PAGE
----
A feast of Mozart (mostly) with Glover and the Philharmonic

Thu May 09, 2024 at 1:37 pm
Karen Slack was the soprano soloist in Beethoven’s Ah! Perfido with Jane Glover conducting the New York Philharmonic Wednesday night at David Geffen Hall. Photo: Chris Lee

Grace and elegance were the order of the day Wednesday evening with Dame Jane Glover leading the New York Philharmonic on Wednesday evening at David Geffen Hall. The emphasis was on Mozart, who is among the select group of composers whose music and life have been her life’s work.

The core of the program was three Mozart symphonies which chart the full flowering of his genius from the age of 15 until three years before his death in 1788. The programming did not follow chronological order, but rather an emotional arc which contrasted buoyancy and lightness with intensity and drama. Beethoven’s Ah! Perfido, composed much in the style of Mozart, provided the lion’s share of the latter.

The concert opened with the familiar strains of the Symphony No. 35 in D major (“Haffner”), K.385. The dedicatee was his friend Sigmund Haffner and It was originally intended to be performed in honor of his elevation to the nobility in 1782. Short of time, Mozart dashed off what is known as the Haffner Serenade, K.250. Later, he reworked the piece into a proper symphony, the results of which delighted him.

Glover instilled flow, energy, and transparency into this performance of the “Haffner” Symphony, while maintaining its vigor and boldness. In the Allegro con spirito, the running scales and great slashing scores resounded forcefully, while the Andante had an underlying jauntiness to its refined airs. The Minuetto was notable for the suppleness and lilt, while the concluding Presto simply roared with the timpani adding force and flare. 

Beethoven composedthe concert aria Ah! Perfido in 1796 for a performance in Prague. The city and the genre of the work are forever linked with Mozart, as was Prince Karl Lichnowsky. He was a patron to both men, and travelled with Beethoven to Prague just as he had with Mozart a few years earlier.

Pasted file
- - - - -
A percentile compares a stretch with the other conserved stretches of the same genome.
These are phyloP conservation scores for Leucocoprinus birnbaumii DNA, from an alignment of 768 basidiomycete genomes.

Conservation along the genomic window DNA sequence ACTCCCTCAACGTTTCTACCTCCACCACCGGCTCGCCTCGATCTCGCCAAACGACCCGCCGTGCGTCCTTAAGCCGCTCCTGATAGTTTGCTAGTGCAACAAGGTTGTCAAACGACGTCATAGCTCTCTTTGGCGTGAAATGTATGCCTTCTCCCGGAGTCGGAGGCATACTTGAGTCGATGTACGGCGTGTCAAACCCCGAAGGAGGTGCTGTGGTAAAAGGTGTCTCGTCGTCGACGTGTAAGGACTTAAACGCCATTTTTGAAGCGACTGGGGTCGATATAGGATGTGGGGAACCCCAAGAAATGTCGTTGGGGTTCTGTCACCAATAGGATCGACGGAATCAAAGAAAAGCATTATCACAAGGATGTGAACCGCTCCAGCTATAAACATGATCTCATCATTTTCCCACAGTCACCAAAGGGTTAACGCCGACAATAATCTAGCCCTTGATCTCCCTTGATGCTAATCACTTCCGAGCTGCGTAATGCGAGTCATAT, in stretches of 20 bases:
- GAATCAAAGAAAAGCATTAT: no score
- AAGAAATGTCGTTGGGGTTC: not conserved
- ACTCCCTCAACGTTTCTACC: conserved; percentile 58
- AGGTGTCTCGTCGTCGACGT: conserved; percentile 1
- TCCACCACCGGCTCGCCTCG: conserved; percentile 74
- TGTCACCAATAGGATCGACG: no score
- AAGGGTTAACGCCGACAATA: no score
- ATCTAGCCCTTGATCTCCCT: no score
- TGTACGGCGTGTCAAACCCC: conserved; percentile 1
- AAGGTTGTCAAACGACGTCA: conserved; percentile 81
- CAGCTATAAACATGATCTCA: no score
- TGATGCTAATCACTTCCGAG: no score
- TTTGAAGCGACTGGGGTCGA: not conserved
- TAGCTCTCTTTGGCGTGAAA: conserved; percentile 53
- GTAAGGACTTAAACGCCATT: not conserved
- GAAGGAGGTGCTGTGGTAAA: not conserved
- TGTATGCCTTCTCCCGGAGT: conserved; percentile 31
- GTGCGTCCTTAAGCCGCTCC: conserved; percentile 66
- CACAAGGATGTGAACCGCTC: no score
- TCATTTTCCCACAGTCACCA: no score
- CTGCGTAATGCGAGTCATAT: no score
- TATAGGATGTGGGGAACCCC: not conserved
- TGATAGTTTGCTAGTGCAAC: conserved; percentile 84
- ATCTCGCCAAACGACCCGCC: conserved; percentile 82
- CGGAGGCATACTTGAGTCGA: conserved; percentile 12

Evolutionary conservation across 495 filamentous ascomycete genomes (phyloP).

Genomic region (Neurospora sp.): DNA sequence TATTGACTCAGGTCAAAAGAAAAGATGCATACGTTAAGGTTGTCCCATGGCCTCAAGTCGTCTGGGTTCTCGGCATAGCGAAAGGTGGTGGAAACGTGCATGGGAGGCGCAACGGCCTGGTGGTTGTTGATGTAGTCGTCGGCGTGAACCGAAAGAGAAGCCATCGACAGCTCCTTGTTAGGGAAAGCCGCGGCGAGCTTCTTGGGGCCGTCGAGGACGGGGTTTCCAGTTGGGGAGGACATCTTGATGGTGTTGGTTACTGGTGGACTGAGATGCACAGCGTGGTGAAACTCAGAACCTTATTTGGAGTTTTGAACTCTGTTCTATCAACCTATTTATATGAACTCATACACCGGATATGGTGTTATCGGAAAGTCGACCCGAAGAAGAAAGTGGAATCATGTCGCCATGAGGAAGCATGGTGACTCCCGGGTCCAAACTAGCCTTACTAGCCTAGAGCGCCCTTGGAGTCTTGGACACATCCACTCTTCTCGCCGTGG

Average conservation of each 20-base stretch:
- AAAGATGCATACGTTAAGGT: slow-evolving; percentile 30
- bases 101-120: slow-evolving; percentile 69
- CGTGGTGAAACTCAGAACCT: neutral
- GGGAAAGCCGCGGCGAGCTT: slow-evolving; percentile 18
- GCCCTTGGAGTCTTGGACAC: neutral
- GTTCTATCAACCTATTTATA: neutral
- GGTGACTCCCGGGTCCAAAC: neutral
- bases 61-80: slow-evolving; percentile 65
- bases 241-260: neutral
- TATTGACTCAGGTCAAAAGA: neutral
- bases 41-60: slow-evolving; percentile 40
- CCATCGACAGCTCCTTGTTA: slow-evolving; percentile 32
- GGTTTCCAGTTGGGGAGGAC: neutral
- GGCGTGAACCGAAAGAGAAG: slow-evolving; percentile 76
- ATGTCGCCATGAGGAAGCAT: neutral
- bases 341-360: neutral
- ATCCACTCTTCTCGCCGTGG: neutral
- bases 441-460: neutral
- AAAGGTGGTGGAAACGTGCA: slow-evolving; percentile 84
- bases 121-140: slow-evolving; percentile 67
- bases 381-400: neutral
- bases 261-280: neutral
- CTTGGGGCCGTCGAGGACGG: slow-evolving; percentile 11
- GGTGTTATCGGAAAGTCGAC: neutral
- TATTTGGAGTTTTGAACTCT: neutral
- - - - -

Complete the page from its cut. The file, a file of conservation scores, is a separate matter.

Ah! Perfido is a setting of a text by Pietro Metastasio which depicts the torments of an abandoned woman railing against her duplicitous lover. It was among the many works which Beethoven programmed it in the monumental 1808 concert which featured the premieres of his Symphony No. 5 and Symphony No. 6.

Soprano Karen Slack made her NY Phil debut in the Beethoven. Her sizeable voice, with its slightly veiled quality, captured all of the vacillating emotions of the piece. In the opening recitative, she was especially attentive to text and dynamics. While in the aria, Slack sang with a special sensitivity to line until exploding with fury when giving voice to the woman’s rage. 

Instrumental highlights in the Beethoven included the particularly poignant playing of principal clarinetist Anthony McGill and the incisive string pizzicati which accompanied Slack in the aria’s more reflective passages.

The second half of the concert opened with Symphony No. 13 in F major, K.112 composed in 1771. It may not be Mozart at his weightiest musically or emotionally, but conductor and orchestra made a charming case for the youthful endeavor in its first performance by the NY Phil. 

The opening Allegro was exciting and vibrant, a perfect complement to the lightness and delicacy of the Andante. Glover led the strings in a robust reading of the Menuetto, which was enlivened by the incisive bowing of the strings. The horns added depth and richness to the fast, but expertly paced concluding Molto Allegro.

Symphony No. 39 in E-flat major, K.543, which followed, was the first of Mozart’s final three efforts in the genre, all of which were completed in less than three months in 1788. It was a particularly fraught time for the composer due to the crunch of his musical activities, the illness of his wife, and pressing financial needs.

Glover brought drama and suspense to the first movement. The Andante con moto was notable for the phrasing in the violins with flowing musical lines cresting ever so gently and the marvelous textures provided by the woodwinds and brass. 

The NY Phil’s two excellent clarinetists, Anthony McGill and Benjamin Adler, provided a bucolic naturalness to the stately dance. In the concluding Allegro, the clear, bright sound of the violins bloomed effortlessly from the complex carpet of sound. Sigh-like phrases, which gradually increased in momentum and expressiveness, brought the concert to a close. 

The program will be repeated 7:30 p.m. Thursday and 2 p.m. Friday. nyphil.org

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